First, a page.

Arachnids of North Carolina
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View Phalangodidae Members: NC Records

Theromaster brunneus (Banks, 1902) - No Common Name


Taxonomy
Order: OPILIONESSuborder: LaniatoresSuperfamily: TravunioideaFamily: Phalangodidae                                                                                 
Comments: One of two species in this genus, both of which occur in the East (Kury, 2003) but with only brunneus recorded in North Carolina. Placed in the Travnuiidae by Kury (2002), which includes Erebomaster but not Bishopella, which is retained within the Phalangodidae.
Species Comment: The type locality for this species is the "valley of the Black Mountains" in Yancey County, where W. Beutenmuller made several collecting trips in the late 1800s. This species was described by N. Banks (1902) -- who joined Beuntemuller on one of these trips -- as Scotolemon brunnea.
Identification
Online Description/Photos: BugGuide Images, iNaturalist, Wikipedia, GBIFTechnical Description: Briggs (1969)
Comments: A minute, yellowish-brown Armored Harvestman. The coloration of the body ranges from yellowish-brown to dark brown (Banks, 1902; Briggs, 1969). The eyes are rimmed with black and the area posterior to the ocular tubercle can be heavily mottled (Briggs, 1969).
Total Length: 2.34 mm, males (Briggs, 1969)Adult ID: identifiable by photo
Structural Features: The scute of the abdomen is smooth, without obvious sutures; this contrasts with Erebomaster acanthinus, where the scute is divided (Briggs, 1969). Tarsus of the palps has three prominent pairs of spines. The legs are scabrous and the rear margin of the abdominal tergites are tuberculate. The chelicerae in the males have two forward projecting tubercles; those of the females are smooth.
Structural photos
Distribution in North Carolina
Comments: This species appears to be restricted to the mountains, where it has been especially widely collected, considering its dwelling deep in the leaf litter
County Map: Clicking on a county returns the records for the species in that county.
Adult phenology:
 High Mountains (HM) ≥ 4,000 ft.
 Low Mountains (LM) < 4,000 ft.
 Piedmont (Pd)
 Coastal Plain (CP)

Click on graph to enlarge
Habitats and Life History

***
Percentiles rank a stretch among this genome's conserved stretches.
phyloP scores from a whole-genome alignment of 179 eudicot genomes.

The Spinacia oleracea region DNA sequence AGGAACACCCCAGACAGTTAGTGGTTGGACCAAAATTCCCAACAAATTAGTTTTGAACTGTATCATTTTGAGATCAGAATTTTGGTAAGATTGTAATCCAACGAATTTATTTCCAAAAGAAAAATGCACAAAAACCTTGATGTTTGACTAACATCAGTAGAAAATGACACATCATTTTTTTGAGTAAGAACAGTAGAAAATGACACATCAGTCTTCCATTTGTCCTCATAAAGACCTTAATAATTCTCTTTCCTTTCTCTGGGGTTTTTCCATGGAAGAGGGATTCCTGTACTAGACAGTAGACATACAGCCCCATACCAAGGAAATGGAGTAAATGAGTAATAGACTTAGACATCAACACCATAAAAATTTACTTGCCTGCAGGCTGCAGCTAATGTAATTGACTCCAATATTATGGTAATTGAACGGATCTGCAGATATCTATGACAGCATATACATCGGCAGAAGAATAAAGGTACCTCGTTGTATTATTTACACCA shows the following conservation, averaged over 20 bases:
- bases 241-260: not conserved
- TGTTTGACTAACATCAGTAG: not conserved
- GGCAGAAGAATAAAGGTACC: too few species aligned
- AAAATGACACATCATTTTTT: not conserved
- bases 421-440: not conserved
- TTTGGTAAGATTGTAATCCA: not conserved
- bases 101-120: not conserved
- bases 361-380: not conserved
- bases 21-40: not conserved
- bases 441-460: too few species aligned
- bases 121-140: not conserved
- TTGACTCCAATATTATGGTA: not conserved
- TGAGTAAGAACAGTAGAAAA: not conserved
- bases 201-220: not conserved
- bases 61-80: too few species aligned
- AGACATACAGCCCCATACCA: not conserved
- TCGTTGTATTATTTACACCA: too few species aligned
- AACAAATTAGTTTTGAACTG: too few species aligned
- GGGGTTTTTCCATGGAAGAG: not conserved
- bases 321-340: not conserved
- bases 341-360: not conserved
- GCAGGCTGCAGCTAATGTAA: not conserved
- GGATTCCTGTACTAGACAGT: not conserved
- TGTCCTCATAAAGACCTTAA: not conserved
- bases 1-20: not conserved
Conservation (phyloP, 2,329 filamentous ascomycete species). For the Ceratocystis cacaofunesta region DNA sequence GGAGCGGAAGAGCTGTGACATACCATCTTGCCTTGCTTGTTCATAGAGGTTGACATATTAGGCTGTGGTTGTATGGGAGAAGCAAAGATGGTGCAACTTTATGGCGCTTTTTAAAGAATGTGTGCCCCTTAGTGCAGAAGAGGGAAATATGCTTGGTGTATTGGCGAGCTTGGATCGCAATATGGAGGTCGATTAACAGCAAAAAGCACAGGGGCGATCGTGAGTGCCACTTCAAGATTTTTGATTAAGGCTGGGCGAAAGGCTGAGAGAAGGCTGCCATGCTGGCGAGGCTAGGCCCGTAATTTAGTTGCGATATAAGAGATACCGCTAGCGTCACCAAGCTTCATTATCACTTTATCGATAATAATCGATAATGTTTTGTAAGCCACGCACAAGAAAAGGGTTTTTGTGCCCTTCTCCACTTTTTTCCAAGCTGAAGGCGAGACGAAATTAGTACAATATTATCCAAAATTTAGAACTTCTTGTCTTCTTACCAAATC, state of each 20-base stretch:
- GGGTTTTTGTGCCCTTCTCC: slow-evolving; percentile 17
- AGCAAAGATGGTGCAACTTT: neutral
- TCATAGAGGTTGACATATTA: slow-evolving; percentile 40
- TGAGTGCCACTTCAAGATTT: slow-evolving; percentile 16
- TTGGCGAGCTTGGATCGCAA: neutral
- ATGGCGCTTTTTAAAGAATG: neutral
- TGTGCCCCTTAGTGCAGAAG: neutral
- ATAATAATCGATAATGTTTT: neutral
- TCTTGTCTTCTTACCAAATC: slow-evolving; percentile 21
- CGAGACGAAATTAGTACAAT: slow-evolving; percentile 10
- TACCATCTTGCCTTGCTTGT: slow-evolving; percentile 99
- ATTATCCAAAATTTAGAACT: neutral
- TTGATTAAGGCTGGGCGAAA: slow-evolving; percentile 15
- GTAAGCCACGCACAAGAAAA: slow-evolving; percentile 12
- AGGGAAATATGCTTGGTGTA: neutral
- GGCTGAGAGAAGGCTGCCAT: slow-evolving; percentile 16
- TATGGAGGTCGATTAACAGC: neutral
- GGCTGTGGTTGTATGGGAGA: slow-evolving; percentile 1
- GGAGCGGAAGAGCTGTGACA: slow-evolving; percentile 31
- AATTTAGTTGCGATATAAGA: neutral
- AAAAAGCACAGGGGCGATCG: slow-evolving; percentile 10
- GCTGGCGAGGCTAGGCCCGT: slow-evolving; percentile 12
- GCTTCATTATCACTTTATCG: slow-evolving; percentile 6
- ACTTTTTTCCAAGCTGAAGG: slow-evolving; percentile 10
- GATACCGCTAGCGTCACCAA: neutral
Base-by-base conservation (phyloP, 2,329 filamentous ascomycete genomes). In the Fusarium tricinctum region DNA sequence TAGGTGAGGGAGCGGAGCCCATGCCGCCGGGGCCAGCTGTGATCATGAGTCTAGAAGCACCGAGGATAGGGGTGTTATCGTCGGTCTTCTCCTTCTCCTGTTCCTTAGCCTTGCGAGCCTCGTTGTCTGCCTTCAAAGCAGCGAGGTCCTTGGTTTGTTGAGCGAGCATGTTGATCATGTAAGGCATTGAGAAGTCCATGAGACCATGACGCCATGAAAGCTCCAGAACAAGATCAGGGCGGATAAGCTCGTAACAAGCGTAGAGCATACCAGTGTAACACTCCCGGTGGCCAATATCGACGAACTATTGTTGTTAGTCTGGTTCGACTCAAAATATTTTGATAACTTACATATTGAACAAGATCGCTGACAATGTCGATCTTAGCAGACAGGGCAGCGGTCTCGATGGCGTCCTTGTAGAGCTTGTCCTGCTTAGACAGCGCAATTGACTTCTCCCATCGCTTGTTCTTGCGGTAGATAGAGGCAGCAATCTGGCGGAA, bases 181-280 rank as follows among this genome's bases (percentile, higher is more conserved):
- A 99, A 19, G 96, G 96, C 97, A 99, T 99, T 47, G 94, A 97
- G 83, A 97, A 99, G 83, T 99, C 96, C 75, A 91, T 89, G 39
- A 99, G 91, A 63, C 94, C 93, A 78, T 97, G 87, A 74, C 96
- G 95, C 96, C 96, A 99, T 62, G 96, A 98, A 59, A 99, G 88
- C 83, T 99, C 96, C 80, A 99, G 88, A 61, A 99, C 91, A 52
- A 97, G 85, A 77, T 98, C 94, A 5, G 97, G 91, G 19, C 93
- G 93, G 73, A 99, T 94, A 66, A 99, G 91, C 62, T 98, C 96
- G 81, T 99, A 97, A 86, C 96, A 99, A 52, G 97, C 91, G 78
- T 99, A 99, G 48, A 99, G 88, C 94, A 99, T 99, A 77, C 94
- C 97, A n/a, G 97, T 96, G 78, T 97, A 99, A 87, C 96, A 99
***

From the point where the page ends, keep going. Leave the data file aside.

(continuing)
Habitats: Deep, wet leaf litter, including that under Rhododendrons. Records come from over 6000' at Grandfather Mountain down to below 2000' at Bat Cave.
Observation Methods: Best found by sifting leaf litter or through use of Berlese funnels
Abundance/Frequency:
Status in North Carolina
Natural Heritage Program Status:
Natural Heritage Program Ranks: [GNR] [S3S4]
State Protection: Arachnids are not protected under state law, although permits are needed to collect them in State Parks and other public and private nature preserves
Comments: This is one of the most frequently collected of our montane, cryophilic harvestmen and has a fairly extensive range in the North Carolina mountains. Nonetheless, its habitat specializations probably make it vulnerable to the dessicating impacts associated with clear-cutting and it may be susceptible to both the heating and drying effects of global climate change. While populations currently appear to be fairly numerous and widespread, this species along with the other cryophilic biota of the mountains should be monitored for downward changes.

Photo Gallery for Theromaster brunneus

Recorded by: Carol Tingley
Avery Co.
Comment: leaf litter
Recorded by: Carol Tingley
Avery Co.
Comment: leaf litter
Recorded by: Carol Tingley
Watauga Co.
Comment: 1 male, 1 female. Sifted from mixture of litter, soil, and moss
Recorded by: Carol Tingley
Watauga Co.
Comment: 1 male, 1 female. Sifted from mixture of litter, soil, and moss
Recorded by: Carol Tingley
Watauga Co.
Comment: 1 male, 1 female. Sifted from mixture of litter, soil, and moss
Recorded by: Carol Tingley
Avery Co.
Comment: Collected in Rhododendron leaf litter